Just in case anybody has forgotten, the Atlantic Hurricane Season opens on 1 June. The first named storms of the year, Arthur and Bertha, have already come and gone. 500-year flooding events are happening in Michigan, with two dams already breached. The USDA Forest Service is reporting eight large wildfires across the country, and Tornado Alley is waking up with a total of 503 tornadoes confirmed so far this year. All this would usually add up to a regular spring disaster season, and then we add COVID-19.
Everybody has been heads down, focusing on managing the COVID-19 crisis and the consequences of the decisions made to try and control the pandemic. That management effort has focused on adapting to the new world of physical distancing, the recognition that offices may not be necessary, and figuring out where to find the last available roll of toilet paper. All of those efforts have merit on one level or another. I am finding that a majority of the organizations that I interact with have fallen prey to tunnel vision and are focusing solely on COVID-19 with little-to-no consideration of other potential disasters.
Think about how the world has changed because of COVID-19:
- People are working from home – depending on the internet to accomplish things that they performed in person, in a centralized office before COVID-19.
- Some of those same people are sheltering away from their homes, with family or in other locations where they may not be thoroughly familiar with local risks and hazards.
- Physical distancing guidelines are limiting the size of gatherings of people, recommending that individuals stay at least six feet apart from each other.
- Hospitals in some areas continue to be severely stressed by COVID-19 patients, repurposing resources to meet local demand and running short on critical medications, equipment, and supplies.
- Other hospitals are almost empty. Laying off staff and reducing operations because protective actions have prevented voluntary medical procedures, which were a primary source of income for the facility.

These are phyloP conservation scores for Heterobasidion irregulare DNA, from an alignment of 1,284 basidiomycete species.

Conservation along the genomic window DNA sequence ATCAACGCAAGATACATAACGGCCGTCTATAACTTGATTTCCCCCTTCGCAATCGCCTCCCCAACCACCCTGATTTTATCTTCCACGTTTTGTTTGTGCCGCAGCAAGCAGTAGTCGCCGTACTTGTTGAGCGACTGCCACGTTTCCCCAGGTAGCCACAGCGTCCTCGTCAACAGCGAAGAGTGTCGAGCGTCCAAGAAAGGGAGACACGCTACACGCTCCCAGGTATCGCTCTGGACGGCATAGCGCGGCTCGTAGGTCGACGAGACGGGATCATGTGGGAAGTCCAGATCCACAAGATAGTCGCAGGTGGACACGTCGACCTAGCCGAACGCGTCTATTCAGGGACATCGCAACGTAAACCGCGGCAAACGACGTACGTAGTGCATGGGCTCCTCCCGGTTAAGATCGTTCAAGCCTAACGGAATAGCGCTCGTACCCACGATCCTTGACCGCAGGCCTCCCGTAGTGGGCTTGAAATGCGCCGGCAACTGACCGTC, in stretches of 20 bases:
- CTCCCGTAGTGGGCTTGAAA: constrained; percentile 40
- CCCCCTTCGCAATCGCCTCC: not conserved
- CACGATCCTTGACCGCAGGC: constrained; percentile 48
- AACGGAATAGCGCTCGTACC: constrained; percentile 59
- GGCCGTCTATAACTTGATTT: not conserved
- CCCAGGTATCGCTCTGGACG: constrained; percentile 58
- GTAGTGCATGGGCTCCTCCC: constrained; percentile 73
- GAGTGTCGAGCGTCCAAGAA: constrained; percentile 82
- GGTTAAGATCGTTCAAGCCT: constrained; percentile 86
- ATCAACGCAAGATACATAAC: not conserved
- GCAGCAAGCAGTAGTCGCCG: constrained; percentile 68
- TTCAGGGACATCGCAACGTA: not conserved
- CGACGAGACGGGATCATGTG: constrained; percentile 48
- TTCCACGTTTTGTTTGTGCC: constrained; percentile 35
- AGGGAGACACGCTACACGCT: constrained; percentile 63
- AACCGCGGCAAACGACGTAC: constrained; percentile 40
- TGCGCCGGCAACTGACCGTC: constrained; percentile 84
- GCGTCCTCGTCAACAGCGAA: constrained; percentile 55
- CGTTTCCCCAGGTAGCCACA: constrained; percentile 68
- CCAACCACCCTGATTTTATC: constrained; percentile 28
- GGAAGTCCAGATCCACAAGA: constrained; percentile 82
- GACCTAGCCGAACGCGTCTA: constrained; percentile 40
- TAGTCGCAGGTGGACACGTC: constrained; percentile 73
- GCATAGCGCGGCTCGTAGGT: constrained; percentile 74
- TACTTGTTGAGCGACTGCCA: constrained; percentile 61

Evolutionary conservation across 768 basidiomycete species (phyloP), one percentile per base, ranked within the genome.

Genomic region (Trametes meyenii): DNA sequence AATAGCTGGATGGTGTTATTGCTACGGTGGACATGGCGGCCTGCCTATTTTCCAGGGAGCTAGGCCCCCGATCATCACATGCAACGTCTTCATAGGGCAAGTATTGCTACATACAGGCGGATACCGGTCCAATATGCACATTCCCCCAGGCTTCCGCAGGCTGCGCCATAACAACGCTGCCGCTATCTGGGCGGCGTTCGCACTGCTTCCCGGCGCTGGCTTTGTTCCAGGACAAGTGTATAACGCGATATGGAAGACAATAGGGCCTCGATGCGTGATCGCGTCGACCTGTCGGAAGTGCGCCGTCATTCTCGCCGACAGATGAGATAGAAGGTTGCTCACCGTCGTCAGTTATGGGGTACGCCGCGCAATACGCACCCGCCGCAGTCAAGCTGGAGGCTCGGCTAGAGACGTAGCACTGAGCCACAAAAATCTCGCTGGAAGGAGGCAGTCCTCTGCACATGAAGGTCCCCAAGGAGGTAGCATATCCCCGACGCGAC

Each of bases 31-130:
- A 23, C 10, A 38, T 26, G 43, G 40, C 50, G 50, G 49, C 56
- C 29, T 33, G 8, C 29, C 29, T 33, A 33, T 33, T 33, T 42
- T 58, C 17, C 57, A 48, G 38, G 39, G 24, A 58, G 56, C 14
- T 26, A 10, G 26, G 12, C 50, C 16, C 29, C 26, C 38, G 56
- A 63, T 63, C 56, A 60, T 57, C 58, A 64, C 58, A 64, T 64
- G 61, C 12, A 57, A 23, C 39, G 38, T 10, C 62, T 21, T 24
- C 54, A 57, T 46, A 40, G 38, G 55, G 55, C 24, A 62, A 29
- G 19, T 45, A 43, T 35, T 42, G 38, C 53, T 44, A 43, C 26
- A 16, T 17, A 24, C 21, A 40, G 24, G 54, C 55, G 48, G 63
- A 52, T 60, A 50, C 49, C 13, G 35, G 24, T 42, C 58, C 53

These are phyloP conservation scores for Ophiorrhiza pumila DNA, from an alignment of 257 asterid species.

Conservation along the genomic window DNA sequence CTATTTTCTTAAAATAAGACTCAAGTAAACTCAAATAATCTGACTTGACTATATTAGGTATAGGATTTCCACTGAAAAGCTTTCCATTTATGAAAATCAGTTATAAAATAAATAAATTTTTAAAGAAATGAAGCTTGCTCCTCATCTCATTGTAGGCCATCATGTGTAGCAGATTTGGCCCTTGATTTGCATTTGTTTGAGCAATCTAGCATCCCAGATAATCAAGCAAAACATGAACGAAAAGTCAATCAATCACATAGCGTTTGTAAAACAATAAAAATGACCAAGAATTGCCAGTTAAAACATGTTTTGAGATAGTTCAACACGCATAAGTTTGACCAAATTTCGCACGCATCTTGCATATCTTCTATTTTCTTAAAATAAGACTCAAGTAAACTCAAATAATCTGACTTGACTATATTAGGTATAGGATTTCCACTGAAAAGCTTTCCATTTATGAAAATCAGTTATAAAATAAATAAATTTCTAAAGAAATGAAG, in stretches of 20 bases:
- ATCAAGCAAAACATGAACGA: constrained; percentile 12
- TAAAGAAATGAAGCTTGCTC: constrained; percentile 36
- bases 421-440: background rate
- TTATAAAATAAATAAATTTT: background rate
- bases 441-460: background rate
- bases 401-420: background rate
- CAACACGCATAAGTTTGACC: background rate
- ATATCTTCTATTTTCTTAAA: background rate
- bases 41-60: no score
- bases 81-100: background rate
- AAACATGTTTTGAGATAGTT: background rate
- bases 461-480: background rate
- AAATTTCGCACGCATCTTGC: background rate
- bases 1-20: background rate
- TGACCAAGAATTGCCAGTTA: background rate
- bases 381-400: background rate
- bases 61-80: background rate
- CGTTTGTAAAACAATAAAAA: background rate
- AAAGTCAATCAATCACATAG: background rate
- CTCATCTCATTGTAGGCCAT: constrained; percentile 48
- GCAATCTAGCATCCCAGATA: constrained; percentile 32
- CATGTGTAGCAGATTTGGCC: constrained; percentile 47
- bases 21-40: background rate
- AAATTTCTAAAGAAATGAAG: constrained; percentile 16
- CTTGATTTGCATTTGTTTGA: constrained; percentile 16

- First responders have altered the way they work, changing practices and protocols to protect themselves and their communities from the COVID-19 virus.
- Emergency Operations Centers across the country have been in continuous operation since January, working to manage the COVID-19 crisis to the best of their ability.
How could these changes impact your crisis readiness?
To paraphrase a line from a popular 12-step program, the first step to solving a problem is recognizing that it exists. COVID-19 has added complexities to managing a crisis while taking measures to protect the health and safety of your people.
- There has been a marked loss of trust in leadership and “official” sources of information. Multiple survey results are demonstrating that this applies to business leaders as well as elected and appointed officials.
- People have been living in crisis for weeks, if not months. The emotional and psychological consequences of that prolonged stress are coming to light in surprising ways.
- Previously centralized organizations are now distributed—sometimes on a national or international scale—with resulting exposures to new or unexpected risks.
2020 is a brave new world. Crisis managers must recognize that the environment is evolving and be prepared to address emergent incidents that may require a new approach. Previous assumptions regarding how individuals and organizations will respond to a crisis may no longer be valid.
So the world has changed. What next?
Whenever anybody asks me that “What’s next?” question, I always think about some advice that my father gave me. When you are overwhelmed and not sure about what to do, go back to the beginning.